Can sociopathy as a primary behavioral strategy be adaptive? In 1995 ethologist Linda Mealey (1955–2002) identified certain ancestral conditions that could have made it so. She followed a strict process for the construction of sociobiologic explanations, first hypothesizing the adaptive function of a behavior such as cheating. Secondly, she identified an evolutionary model that pertains to the evolution of sociopathy as an adaptive behavior. Third, she connected the evolutionary models to the distinctive attributes of that behavior. Fourth, she postulated one or more life-history strategies (for example, adapting to a history of domestic violence). Fifth, she gathered multidisciplinary (biological, psychological, sociocultural) evidence to support her causal model. She distinguished causal links from correlations, and found causal pathways for the development of sociopathy. Mealey's process of integration yielded a dual-pathway evolutionary biopsychosocial model of sociopathy that has been evaluated by various commentators.
All life histories, according to this concept, are genetically determined, but genetic and environmental influences vary in each. In Mealey's theory of sociopathy, the genes of primary sociopaths give them the potential to cheat in much the same way under almost every circumstance, while the genes of secondary sociopaths give them the potential to vary their cheating behavior as developmental and social environments change. Sociopaths are products of natural selection for a high frequency of cooperators and a low frequency of cheaters, but these evolved strategies become manifest in individuals as the result of specific proximate mechanisms involving various psychological, familial, social, and cultural conditions. Thus the sociopath comes into being as a result of nurture (or the lack thereof), but sociobiologic research is designed to show how “nurture operates via nature,” as well as the converse. So, for example, better child nurturance in the family might avoid the emergence of sociopathy in individuals who could be inclined that way.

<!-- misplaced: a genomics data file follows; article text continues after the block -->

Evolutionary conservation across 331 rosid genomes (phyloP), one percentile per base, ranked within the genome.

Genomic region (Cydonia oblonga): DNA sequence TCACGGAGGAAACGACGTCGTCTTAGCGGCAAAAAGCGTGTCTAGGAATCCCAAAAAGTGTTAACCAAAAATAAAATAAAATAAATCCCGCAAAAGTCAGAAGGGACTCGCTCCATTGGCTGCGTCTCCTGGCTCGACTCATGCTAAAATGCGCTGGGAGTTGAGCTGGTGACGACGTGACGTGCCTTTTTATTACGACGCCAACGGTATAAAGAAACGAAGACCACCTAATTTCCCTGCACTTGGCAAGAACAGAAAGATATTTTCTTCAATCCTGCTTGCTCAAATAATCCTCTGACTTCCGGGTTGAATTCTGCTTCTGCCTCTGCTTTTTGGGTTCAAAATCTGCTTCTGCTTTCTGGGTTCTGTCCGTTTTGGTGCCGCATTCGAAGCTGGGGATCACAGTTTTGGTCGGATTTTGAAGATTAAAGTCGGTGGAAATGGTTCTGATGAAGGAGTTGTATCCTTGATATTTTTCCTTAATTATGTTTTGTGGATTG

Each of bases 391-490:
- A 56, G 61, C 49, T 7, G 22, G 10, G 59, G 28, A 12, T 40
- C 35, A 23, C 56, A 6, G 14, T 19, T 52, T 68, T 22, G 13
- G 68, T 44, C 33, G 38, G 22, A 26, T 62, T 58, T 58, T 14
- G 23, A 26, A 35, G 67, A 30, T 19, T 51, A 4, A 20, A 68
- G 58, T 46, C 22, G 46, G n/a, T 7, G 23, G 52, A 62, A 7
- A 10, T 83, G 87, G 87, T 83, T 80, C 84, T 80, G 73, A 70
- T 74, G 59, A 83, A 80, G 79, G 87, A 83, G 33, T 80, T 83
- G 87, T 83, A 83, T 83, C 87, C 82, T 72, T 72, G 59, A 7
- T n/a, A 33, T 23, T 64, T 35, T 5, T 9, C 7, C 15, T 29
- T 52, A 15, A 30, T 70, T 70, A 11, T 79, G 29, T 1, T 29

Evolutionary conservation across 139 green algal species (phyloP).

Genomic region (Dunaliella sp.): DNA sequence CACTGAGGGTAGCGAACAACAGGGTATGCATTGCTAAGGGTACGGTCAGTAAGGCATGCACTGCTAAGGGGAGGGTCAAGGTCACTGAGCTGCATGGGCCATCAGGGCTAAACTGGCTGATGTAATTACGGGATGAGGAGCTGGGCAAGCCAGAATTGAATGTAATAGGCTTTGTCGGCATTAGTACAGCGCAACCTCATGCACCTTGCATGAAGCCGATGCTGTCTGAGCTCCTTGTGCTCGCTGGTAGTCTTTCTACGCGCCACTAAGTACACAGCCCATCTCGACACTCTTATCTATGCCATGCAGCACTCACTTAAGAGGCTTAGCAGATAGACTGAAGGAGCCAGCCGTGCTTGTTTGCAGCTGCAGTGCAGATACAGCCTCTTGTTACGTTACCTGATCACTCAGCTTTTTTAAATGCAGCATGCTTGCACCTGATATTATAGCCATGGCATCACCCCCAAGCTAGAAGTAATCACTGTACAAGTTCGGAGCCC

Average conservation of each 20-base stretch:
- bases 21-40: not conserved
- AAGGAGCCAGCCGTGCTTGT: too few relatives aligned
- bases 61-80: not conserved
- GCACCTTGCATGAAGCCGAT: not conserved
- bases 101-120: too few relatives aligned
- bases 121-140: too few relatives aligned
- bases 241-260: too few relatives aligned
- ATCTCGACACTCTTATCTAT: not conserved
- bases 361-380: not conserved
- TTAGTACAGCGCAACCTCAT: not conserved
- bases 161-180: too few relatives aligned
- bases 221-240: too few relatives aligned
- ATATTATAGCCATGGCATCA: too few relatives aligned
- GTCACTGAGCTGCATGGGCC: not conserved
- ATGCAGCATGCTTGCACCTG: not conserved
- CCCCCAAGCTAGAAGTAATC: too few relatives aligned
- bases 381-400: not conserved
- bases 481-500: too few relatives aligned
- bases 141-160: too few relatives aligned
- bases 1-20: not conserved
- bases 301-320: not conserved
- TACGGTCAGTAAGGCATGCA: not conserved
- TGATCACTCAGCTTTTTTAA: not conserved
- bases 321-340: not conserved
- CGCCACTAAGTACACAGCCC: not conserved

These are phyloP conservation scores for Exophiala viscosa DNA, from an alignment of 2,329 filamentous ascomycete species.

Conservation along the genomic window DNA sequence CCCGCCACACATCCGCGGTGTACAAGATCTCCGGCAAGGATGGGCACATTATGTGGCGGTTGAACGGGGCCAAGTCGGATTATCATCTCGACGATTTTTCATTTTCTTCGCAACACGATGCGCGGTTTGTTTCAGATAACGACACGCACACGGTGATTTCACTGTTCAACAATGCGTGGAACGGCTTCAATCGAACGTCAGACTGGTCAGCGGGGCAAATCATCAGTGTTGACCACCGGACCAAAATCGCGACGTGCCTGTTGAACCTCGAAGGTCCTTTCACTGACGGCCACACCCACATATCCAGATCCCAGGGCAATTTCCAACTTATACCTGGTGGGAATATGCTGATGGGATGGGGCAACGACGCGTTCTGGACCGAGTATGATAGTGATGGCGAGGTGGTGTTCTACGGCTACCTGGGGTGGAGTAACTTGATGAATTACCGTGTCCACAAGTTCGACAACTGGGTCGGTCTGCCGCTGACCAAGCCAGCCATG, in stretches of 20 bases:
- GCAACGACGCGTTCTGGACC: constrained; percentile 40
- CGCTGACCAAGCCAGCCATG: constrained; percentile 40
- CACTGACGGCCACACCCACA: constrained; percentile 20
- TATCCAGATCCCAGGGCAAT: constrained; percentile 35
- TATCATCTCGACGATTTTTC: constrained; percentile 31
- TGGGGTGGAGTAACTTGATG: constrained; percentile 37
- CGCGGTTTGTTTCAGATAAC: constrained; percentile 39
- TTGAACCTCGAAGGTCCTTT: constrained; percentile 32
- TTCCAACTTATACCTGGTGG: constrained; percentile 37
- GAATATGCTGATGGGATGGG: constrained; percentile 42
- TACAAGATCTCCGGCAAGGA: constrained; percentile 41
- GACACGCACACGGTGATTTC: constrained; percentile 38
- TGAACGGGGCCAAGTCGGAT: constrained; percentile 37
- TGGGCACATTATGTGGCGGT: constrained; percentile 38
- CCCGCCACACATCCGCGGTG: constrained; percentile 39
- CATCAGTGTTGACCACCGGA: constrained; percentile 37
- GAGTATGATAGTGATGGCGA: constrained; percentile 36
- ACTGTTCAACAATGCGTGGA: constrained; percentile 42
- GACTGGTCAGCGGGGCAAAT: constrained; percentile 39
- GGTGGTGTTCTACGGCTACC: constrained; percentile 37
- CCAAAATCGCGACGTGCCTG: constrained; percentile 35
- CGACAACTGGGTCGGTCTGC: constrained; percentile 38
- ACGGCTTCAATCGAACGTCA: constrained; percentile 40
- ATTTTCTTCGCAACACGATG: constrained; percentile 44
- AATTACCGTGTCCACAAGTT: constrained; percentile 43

According to Mealey's explanation, an adaptive function of cheating is to raise one's reproductive advantage, adopting such a strategy becomes a competitive disadvantage (especially for males) with respect to the ability to obtain resources and mating opportunities. The oretically, those individuals who are the least likely to out-compete other males in a status hierarchy (e.g., within the nuclear family), or to achieve mates through female choice, are the ones most likely to adopt a cheating strategy. In humans, competitive disadvantage could be related to a variety of factors, including age, health, physical attractiveness, intelligence, socioeconomic status, and social skills. On the psychological side, heritable temperament factors suggest that, especially for males, genetic risk of delinquency is tied to the temperamental attributes of anger, impulsivity, and deceitfulness.
However, this same analysis found that environmental factors related academic non-achievement with juvenile delinquency. And while about half of delinquents studied later outgrew their delinquency, juvenile delinquency remains the single-best predictor of criminality in adults. These findings provide evidence for Mealey's two-pathway model in that a gene-environment interaction (a) would create at least two possibleroutes to sociopathy, one more heritable and one less so; and (b) the less-heritable pathway would predict developmentally and environmentally dependent individual differences in antisocial behavior. Furthermore, statistically significant environmental factors found in other studies cited by Mealey varied within families and were more significant for males than for females. Biological factors, including low monoamine oxidase (MAO) levels and high testosterone levels have also been correlated with sociopathic and criminal behavior in various studies, thus adding potential biological mechanisms to Mealey's model, which are essential if it is to have evolutionary plausibility.